In one embodiment the wiring board can be removed from contact with the treatment solution or solutions prior to removal of all or substantially all of the nickel. Without limiting the broadest scope of the invention to the following explanation, the inventors theorize that the nickel stripping process is a two stage dissolution. First the nickel reacts with the stripping solution to form nickel oxide. The nickel oxide then reacts to form Ni2+. Since the Ni2+ is extremely soluble it can then be rinsed off. In this embodiment, the wiring board (or other substrate) is removed from the treatment solution or solutions after most of the nickel has been removed and only a small amount of nickel oxide remains. At this point, the nickel oxide can typically be rubbed off with light pressure, such as from a finger. Persons knowledgeable in the field will know when most of the nickel has been removed such that only a small amount of nickel oxide remains. After removal, the board goes through a micro-etching process. During the micro-etching the wiring board (or other substrate) is contacted with standard etching solution. A micro-etching process known in the printed wiring board field can be used. A few examples include a peroxide/sulfuric method, a cupric chloride method, a persulfate method, a carboxylic acid method and a nitric acid method. This process speeds up the nickel removal process by removing the board from contact with the treatment solution after a shorter contacting period. It also results in a brighter underlying surface because it removes an insoluble blue crystal residue that remains after the contact with the treatment solution or solutions.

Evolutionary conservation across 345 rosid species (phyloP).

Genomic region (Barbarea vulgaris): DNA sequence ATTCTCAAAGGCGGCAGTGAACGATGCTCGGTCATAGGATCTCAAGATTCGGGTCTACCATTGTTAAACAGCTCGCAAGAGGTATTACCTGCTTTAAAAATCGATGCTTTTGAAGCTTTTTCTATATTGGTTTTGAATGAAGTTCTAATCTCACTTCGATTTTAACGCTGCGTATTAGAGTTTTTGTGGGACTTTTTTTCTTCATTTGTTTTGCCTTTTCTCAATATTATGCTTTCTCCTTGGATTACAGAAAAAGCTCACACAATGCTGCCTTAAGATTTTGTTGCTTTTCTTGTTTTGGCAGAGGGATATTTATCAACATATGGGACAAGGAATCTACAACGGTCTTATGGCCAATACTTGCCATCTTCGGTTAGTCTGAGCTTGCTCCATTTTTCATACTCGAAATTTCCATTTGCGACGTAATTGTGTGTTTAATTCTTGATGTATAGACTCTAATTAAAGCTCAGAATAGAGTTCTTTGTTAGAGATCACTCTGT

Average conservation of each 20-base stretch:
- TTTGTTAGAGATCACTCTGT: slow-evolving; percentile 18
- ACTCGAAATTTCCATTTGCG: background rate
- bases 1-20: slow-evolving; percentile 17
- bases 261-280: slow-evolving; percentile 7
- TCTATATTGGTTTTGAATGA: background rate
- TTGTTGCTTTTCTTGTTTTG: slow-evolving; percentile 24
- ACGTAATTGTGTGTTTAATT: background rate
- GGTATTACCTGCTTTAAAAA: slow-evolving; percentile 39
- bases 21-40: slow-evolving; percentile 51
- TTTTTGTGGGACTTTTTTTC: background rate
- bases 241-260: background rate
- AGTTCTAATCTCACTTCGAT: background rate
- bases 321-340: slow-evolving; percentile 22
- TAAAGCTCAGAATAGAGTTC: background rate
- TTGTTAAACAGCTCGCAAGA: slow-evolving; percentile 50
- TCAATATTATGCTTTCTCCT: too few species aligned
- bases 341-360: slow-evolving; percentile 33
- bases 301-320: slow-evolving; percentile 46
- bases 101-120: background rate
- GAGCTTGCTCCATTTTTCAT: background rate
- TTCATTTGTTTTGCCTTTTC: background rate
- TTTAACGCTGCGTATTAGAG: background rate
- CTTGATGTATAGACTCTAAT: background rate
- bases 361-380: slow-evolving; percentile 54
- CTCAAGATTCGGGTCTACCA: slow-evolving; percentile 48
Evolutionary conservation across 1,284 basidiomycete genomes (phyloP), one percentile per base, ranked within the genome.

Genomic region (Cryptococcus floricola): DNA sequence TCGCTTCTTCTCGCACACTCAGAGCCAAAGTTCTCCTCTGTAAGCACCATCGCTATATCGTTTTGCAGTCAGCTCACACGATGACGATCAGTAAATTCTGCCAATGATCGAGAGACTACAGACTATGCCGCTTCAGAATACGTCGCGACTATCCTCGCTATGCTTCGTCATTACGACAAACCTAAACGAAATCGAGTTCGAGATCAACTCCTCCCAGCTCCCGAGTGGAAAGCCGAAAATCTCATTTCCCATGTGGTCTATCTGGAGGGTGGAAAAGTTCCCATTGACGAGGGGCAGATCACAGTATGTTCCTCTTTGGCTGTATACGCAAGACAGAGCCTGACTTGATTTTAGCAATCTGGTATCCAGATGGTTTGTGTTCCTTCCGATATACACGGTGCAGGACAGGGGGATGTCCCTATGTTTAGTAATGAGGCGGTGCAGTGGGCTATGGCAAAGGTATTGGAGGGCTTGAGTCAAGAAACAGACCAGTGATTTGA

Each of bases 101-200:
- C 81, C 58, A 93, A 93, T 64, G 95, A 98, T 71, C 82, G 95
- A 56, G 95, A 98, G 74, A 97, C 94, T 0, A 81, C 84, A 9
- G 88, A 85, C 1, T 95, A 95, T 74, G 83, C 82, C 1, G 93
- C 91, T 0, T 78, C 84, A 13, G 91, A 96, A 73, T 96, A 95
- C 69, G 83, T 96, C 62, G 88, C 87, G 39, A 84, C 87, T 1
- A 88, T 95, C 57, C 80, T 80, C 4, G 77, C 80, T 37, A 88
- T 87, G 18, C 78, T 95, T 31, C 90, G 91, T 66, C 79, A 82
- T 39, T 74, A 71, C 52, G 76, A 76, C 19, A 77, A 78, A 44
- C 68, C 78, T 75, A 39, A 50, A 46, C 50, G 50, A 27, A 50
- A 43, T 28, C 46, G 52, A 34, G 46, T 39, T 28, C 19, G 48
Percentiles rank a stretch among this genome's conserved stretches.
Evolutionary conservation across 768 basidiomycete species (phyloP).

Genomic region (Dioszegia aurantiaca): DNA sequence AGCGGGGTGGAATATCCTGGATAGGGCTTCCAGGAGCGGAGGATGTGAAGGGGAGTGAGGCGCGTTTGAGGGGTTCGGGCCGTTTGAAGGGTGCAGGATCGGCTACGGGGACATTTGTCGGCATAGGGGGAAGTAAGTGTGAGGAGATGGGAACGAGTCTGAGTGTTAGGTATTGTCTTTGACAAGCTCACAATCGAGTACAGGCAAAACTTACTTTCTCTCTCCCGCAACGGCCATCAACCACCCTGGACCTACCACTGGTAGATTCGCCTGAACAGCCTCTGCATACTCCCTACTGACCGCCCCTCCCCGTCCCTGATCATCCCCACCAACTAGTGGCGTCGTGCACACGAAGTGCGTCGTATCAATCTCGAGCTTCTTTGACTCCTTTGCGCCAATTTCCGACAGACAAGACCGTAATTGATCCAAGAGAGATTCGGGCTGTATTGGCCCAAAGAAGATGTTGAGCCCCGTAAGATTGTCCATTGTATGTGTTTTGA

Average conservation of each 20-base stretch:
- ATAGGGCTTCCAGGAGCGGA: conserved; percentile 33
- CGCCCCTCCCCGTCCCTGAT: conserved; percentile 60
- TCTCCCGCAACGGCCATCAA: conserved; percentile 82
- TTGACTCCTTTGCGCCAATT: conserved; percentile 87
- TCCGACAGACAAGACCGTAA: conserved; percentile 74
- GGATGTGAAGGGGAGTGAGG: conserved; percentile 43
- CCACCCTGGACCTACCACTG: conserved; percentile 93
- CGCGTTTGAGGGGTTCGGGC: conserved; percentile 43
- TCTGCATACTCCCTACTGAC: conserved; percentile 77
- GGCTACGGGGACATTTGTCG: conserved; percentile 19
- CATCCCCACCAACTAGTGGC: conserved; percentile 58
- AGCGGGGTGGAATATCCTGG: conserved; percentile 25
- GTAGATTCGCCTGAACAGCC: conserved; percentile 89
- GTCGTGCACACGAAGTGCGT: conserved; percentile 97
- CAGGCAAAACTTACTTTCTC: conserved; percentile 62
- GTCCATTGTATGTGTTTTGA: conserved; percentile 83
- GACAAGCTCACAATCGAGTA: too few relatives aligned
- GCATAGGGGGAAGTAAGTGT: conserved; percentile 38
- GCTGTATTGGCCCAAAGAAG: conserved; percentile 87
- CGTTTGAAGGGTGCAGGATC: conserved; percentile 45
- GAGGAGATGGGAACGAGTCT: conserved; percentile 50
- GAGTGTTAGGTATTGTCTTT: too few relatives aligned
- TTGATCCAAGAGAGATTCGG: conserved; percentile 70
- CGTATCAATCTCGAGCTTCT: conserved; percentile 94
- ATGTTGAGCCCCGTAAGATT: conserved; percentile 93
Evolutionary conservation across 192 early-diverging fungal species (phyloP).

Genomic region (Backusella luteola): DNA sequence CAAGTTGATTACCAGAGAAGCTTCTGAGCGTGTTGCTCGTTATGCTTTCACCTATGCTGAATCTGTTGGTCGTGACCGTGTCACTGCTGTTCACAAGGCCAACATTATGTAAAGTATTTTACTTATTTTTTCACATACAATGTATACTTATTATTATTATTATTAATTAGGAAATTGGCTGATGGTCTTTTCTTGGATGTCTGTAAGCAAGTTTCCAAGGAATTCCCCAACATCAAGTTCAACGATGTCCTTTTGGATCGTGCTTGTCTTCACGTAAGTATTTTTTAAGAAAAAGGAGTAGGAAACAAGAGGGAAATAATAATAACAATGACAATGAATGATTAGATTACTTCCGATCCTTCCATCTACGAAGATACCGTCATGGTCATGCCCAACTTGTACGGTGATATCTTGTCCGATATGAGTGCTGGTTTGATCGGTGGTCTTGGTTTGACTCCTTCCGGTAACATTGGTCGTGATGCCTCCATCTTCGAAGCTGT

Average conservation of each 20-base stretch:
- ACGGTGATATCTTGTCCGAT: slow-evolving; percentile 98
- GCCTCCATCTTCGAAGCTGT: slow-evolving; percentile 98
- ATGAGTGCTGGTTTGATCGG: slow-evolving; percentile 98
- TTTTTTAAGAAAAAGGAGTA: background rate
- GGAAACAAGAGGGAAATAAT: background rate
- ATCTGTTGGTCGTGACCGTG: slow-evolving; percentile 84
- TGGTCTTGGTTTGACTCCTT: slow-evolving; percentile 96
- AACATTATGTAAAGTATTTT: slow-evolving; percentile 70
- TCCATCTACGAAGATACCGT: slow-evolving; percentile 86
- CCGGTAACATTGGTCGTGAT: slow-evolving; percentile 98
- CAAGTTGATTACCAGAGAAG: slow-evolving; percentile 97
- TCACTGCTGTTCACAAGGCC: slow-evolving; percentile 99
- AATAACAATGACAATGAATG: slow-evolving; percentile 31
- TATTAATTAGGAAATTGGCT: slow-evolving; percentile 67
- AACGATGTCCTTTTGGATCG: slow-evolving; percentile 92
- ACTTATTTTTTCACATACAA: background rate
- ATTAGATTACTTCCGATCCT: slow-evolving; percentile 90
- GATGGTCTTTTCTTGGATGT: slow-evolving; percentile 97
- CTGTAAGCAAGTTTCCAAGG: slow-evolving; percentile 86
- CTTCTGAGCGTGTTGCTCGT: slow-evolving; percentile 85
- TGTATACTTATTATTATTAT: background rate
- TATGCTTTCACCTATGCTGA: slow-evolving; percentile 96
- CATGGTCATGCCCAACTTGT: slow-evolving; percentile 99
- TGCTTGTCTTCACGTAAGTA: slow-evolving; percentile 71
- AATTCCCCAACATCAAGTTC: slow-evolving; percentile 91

Where all or substantially all of the nickel is removed, the printed wiring board can still be put through a micro-etching process as outlined above. This will remove at least some of the insoluble blue crystal that remains after the contact with the treatment solution or solutions.

One embodiment relates to an aqueous solution. The solution is made up of phosphate ions and an oxidizing agent and can be employed at the same temperature, pH and concentration levels as previously described. Possible oxidizing agents include peroxides (such as hydrogen peroxide), persulfates, nitric acid or other oxidizers capable of oxidizing nickel metal. Contemplated sources of phosphate ions include ammonium phosphate monobasic or sodium phosphate monobasic, which can be formed by combining ammonium chloride or trisodium phosphate with phosphoric acid. Other contemplated sources of phosphate ions include ammonium phosphate dibasic, ammonium phosphate tribasic, potassium phosphate monobasic, potassium phosphate dibasic, potassium phosphate tribasic, phosphoric acid, or other soluble phosphate salts. Other combination of chemicals providing the recited ions in solution or dispersion are also contemplated.